FRANCISTOWN, Botswana, Aug. 8 (Xinhua) -- The Botswana government was urged on Wednesday to emulate China in terms of education.
Delivering a speech during the official opening of the Botswana Sectors of Educators Trade Union (BOSETU) conference in Francistown, Botswana's second largest city located in northeastern part of the country, BOSETU president Shandukani Hlabano said countries with leading economies are those that invest in education.
"Countries with leading economies are those that invest in education. Economists project that in 2050, the economy of China would be 20 percent larger than that of the United States of America," he said.
He said China's growth in economy is attributed to the huge investment that China is making in education.
"Enrolment in schools and colleges is on the rise due to significant state investment in education," said Hlabano.
"In fact there will be a paradigm shift in the superpower dynamics with China being the leading economy of the world in 2050 which is only about 38 years from now," he added.
Hlabano said education is the single most powerful tool that determines the course of action of any action. However, performance of Botswana's learners in the final examination is declining at the alarming rate.
According to him, the decline in terminal examination results is proportional to the decline in the morale of teachers due to no pay rise for the past four years. The 2011 Botswana General Certificate in Secondary Education (BGCSE) results showed a decline in the pass rate.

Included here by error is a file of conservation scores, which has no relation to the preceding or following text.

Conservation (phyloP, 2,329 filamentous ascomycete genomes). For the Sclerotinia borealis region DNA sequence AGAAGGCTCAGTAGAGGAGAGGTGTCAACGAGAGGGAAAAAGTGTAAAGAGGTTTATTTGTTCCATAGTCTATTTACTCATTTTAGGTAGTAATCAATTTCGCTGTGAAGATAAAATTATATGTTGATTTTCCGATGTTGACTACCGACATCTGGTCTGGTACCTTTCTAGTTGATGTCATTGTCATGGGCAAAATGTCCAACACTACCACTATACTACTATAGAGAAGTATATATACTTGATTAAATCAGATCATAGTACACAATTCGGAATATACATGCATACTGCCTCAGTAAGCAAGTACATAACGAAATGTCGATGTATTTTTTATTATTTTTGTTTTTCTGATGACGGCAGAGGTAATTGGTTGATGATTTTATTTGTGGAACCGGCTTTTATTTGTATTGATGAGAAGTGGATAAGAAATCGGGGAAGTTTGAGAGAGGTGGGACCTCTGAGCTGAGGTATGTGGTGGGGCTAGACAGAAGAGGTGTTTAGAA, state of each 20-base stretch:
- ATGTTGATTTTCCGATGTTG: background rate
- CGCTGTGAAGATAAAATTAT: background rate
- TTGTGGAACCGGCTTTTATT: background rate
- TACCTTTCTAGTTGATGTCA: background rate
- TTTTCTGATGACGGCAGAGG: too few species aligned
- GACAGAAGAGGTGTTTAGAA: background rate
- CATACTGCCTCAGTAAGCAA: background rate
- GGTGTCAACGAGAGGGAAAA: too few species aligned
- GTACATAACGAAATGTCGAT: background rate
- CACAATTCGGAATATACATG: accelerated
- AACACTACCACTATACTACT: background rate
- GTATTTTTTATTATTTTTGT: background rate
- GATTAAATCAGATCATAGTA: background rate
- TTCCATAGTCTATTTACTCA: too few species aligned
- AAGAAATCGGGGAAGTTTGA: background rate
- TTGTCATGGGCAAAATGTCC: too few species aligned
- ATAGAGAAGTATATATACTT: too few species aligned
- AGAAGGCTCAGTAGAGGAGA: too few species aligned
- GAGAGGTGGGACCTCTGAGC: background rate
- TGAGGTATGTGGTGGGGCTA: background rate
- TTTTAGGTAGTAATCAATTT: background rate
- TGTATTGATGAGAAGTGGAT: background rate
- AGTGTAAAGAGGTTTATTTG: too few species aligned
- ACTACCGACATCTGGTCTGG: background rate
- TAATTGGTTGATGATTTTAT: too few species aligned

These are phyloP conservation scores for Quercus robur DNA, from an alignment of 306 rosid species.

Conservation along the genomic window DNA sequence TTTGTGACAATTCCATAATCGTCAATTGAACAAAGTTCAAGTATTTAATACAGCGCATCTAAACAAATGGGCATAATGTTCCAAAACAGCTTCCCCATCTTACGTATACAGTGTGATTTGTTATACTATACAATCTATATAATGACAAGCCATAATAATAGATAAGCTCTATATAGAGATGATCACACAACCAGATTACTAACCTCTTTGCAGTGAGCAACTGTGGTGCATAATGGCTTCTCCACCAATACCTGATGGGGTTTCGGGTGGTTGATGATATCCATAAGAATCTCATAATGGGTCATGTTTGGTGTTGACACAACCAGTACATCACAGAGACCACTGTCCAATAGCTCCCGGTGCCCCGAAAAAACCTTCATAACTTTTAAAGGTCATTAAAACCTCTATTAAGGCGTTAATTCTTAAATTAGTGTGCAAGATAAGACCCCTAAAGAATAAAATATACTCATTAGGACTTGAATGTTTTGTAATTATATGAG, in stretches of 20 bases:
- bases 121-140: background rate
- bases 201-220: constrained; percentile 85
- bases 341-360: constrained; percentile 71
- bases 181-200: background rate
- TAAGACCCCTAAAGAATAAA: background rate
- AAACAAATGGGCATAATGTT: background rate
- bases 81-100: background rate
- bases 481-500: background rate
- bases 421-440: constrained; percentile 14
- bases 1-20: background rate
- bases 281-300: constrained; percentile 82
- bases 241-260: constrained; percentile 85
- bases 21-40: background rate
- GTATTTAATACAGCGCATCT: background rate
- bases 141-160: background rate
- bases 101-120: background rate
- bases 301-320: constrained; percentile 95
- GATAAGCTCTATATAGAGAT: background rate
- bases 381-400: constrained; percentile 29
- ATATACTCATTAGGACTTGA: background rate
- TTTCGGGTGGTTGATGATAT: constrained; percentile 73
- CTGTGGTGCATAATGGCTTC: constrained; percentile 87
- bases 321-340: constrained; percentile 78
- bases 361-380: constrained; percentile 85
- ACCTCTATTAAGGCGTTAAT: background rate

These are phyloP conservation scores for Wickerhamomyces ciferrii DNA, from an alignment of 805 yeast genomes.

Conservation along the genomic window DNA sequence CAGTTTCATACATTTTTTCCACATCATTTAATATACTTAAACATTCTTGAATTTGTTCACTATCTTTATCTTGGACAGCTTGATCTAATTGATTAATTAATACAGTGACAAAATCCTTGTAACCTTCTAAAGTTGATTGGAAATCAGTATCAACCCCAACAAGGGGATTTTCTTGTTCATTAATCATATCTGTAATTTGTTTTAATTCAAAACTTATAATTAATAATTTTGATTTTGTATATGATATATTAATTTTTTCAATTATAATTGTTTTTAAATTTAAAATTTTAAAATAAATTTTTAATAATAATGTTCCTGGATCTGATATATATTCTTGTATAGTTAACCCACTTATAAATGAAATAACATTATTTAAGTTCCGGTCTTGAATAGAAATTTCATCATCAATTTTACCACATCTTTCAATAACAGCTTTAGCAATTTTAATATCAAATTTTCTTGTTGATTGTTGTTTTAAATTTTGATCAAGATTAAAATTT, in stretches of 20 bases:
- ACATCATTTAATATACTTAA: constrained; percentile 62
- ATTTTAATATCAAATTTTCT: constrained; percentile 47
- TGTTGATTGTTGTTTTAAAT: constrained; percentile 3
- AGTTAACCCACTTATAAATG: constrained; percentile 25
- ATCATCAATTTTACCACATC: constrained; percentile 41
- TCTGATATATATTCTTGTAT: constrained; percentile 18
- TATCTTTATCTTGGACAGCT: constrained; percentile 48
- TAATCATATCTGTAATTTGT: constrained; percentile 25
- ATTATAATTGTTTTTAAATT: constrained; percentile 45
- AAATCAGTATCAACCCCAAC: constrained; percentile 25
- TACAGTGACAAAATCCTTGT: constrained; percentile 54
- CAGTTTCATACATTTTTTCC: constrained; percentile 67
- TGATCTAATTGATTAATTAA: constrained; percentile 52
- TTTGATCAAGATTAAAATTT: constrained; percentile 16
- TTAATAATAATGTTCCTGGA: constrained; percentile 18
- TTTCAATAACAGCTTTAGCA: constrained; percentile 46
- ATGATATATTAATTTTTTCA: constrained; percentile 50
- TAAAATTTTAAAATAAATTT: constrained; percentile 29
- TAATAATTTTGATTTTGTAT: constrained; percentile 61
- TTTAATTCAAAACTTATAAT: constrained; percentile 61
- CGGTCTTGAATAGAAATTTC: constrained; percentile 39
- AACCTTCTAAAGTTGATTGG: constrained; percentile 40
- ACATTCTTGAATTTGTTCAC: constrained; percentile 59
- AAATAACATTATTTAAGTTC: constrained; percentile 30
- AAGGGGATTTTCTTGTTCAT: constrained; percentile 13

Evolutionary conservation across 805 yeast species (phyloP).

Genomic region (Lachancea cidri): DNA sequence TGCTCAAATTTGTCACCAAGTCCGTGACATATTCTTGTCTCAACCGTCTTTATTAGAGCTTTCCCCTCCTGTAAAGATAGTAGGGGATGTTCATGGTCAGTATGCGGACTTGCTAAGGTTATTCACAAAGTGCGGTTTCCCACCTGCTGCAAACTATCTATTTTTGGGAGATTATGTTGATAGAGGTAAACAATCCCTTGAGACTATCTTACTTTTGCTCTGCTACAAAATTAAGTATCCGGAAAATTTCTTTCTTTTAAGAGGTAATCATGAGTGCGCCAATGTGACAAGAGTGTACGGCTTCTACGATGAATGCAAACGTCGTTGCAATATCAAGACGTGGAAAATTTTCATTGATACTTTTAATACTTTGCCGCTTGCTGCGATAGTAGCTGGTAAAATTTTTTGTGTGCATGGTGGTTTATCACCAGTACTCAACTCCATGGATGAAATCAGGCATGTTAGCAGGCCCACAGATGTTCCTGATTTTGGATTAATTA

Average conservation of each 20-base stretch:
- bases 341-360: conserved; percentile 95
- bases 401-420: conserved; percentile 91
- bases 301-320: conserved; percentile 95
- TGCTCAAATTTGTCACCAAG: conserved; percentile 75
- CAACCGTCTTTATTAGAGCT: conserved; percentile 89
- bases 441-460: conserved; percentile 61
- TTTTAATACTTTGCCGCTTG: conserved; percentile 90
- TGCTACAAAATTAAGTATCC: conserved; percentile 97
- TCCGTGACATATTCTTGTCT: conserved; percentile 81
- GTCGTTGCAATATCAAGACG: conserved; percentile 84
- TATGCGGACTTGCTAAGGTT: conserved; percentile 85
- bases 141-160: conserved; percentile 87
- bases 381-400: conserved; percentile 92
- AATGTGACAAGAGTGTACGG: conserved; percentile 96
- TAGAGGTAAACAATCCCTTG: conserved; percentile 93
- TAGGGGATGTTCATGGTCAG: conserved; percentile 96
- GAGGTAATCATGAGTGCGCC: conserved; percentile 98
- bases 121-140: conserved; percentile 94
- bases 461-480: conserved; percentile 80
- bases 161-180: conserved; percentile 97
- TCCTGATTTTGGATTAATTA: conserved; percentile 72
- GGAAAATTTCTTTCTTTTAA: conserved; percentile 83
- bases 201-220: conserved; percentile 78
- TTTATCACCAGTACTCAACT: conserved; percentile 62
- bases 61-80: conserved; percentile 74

According to the Botswana Examinations Council (BEC), all syllabi show a decline in performance except English Language, Science Single Award, Music, Development Studies and Social Studies.
The number of grades that were C or better account for 30.90 percent of the grades issued to all candidates for all syllabi in 2011, compared to 32.76 percent in the 2010 examinations, resulting in a drop of 1.86 percentage point.
The grades that were A, or better accounted for 3.1 percent of the grades issued to all candidates for all syllabi in 2011, compared to 3.34 percent in 2010, resulting in a drop of 0.24 percentage point.
According to official statistics, by 2009, there are 803 primary schools in the country, of them 7.6 percent are privately owned schools. Net Enrolment Ratios at the age between 6-12 in primary schools stood at 85.8 percent in 2009, compared to 90 percent in 2003.
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